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J Otolaryngol Head Neck Surg. 2011 Aug;40(4):330-6.

Revascularized tissue transplant and internal transport disk distraction osteogenesis for the reconstruction of complex composite mandibular defects.

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  • 1University of Michigan Medical School, Ann Arbor, USA.

Abstract

OBJECTIVE:

To assess the feasibility of internal transport disk distraction osteogenesis (ITDDO) for the regeneration of segmental mandibular defects and to evaluate the effect of radiation therapy.

DESIGN:

Prospective case series.

SETTING:

Tertiary care academic medical centre.

METHODS:

Nine patients were accrued (M:F 6:3; mean age 63 years, range 37-77 years) and underwent ITDDO for the regeneration of segmental mandibular defects. The mean follow-up time was 43 months (range 6-87 months). The average bony defect was 6.1 cm (range 3.0-10.0 cm).

MAIN OUTCOME MEASURES:

Construct formation (graded as complete, partial, and none based on evidence of calcification on panorex films and palpation), complications, and plate exposure (grouped by those that were thought to be related to distraction and those that were independent of distraction).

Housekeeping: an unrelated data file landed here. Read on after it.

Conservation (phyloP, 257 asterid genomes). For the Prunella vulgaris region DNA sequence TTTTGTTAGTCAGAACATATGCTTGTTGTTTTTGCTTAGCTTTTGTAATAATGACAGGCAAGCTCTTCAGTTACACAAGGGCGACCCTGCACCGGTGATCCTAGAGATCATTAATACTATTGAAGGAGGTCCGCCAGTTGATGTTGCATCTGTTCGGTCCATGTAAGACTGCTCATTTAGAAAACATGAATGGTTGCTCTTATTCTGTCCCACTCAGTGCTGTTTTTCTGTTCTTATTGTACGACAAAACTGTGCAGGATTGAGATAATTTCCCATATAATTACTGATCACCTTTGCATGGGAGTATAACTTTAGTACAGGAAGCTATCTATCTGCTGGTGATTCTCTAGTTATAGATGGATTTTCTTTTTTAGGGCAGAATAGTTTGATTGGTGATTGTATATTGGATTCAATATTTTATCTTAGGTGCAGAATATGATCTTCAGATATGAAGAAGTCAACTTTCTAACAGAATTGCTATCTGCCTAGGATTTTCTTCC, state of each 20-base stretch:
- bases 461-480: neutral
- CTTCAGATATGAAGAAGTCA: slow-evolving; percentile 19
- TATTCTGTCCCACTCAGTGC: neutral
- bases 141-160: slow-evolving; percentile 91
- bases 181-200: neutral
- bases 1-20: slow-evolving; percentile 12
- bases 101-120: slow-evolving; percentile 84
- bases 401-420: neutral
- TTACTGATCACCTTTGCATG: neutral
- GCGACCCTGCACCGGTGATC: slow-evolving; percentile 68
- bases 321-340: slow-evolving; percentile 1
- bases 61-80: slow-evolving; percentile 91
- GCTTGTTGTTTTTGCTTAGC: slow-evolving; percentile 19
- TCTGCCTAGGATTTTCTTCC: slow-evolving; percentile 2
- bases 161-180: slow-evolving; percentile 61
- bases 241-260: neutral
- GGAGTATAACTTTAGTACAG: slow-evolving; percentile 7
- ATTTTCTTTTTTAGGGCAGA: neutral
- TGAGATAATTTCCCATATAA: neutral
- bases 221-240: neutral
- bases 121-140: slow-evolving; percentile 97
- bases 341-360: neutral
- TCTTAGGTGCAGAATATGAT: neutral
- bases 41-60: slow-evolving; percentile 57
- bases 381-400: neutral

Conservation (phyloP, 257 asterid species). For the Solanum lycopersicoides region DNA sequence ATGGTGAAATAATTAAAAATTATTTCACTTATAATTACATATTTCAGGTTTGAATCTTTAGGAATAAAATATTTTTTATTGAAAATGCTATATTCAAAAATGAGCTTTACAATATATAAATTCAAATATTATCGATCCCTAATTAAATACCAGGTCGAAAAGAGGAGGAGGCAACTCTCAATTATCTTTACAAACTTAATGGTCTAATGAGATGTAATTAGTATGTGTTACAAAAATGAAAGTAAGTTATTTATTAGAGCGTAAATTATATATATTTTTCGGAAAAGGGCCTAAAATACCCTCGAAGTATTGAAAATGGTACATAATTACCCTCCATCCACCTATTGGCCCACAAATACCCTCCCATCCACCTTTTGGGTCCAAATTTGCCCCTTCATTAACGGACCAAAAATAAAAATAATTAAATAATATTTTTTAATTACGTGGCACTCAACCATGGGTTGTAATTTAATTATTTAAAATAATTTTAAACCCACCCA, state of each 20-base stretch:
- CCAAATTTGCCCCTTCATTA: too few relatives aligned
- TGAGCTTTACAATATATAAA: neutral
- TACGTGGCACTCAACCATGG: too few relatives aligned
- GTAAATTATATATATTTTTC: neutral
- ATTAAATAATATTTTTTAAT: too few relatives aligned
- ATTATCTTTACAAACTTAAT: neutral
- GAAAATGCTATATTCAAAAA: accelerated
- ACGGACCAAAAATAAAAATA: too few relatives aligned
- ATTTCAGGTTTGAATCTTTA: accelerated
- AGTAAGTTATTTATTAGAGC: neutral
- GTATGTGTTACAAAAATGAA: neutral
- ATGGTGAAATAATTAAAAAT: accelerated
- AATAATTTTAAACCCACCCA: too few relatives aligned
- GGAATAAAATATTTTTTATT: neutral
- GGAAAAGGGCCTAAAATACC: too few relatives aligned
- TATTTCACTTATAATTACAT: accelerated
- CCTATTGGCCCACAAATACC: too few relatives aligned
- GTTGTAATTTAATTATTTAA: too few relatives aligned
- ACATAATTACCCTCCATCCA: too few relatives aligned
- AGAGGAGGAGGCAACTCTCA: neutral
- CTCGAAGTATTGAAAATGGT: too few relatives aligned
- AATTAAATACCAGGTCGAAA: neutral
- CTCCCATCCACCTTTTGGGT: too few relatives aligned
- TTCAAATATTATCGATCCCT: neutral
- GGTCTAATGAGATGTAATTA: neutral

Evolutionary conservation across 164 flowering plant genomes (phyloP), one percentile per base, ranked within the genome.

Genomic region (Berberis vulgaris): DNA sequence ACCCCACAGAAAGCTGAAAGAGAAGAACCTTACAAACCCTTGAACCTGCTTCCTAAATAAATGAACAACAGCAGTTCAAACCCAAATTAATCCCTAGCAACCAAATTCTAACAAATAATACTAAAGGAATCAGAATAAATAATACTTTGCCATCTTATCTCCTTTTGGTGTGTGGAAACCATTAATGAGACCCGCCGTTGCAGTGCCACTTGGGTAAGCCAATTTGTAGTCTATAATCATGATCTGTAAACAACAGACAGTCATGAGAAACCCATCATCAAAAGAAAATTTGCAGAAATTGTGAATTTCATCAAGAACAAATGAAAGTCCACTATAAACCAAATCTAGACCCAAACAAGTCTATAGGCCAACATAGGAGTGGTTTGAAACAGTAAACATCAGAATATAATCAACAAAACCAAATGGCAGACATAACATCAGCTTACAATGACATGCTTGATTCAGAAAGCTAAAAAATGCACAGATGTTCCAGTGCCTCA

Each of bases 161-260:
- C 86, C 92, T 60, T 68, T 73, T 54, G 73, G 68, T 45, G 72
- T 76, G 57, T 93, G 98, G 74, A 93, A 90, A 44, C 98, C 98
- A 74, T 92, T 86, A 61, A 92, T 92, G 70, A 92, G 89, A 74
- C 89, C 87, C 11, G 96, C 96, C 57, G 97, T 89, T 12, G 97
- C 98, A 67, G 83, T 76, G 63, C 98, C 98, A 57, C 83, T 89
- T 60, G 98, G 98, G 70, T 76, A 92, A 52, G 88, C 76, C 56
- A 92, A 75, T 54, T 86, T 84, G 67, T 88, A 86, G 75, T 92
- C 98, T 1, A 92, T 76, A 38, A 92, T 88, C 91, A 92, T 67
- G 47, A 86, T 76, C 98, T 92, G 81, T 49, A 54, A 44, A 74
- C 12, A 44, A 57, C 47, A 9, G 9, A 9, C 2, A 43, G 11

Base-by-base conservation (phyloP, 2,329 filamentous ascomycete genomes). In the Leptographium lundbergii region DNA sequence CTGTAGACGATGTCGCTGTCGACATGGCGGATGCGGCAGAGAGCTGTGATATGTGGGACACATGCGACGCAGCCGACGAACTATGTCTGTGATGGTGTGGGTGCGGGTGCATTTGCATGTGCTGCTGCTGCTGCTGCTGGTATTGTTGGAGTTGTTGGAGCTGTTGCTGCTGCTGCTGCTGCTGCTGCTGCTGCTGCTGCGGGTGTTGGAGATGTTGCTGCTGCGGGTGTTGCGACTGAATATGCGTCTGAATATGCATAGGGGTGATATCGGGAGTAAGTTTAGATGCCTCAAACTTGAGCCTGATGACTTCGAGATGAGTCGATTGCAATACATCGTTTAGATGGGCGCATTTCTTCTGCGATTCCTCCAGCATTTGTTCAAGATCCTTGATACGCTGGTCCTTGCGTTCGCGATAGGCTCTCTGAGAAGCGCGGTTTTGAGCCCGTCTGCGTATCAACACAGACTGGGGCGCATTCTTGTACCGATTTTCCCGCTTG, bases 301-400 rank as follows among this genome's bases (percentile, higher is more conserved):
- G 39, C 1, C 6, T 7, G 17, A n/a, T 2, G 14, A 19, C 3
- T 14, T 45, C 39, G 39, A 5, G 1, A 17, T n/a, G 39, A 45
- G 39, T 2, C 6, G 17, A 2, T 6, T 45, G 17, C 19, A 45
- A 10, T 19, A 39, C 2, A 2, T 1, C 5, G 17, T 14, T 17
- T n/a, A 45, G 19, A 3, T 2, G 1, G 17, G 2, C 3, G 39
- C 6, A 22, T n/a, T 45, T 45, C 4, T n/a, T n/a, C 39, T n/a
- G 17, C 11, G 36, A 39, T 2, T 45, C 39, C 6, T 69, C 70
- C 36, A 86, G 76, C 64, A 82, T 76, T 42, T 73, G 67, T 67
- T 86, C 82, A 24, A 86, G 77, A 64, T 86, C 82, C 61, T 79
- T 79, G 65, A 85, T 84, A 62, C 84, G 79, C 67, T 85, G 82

RESULTS:

Construct formation was "complete" in two of nine patients (22%), "partial" in four of nine (44%), "none" in two of nine (22%), and one of nine patients (11%) died prior to the 6 month assessment point. Four patients did not undergo radiation therapy, and two had stable constructs 6 years after treatment completion. Five patients underwent radiation therapy, and none of these patients formed stable, ossified constructs. All patients experienced a complication, and seven of nine (78%) developed hardware exposure, with six contributing to construct loss.

CONCLUSIONS:

Construct formation with ITDDO is possible for large composite mandibular defects in patients who have not received radiation. The complication rate was unacceptably high but may improve with better patient selection, refinement in surgical technique and distractor design, and tissue engineering for construct support.

PMID:
21777552
[PubMed - indexed for MEDLINE]
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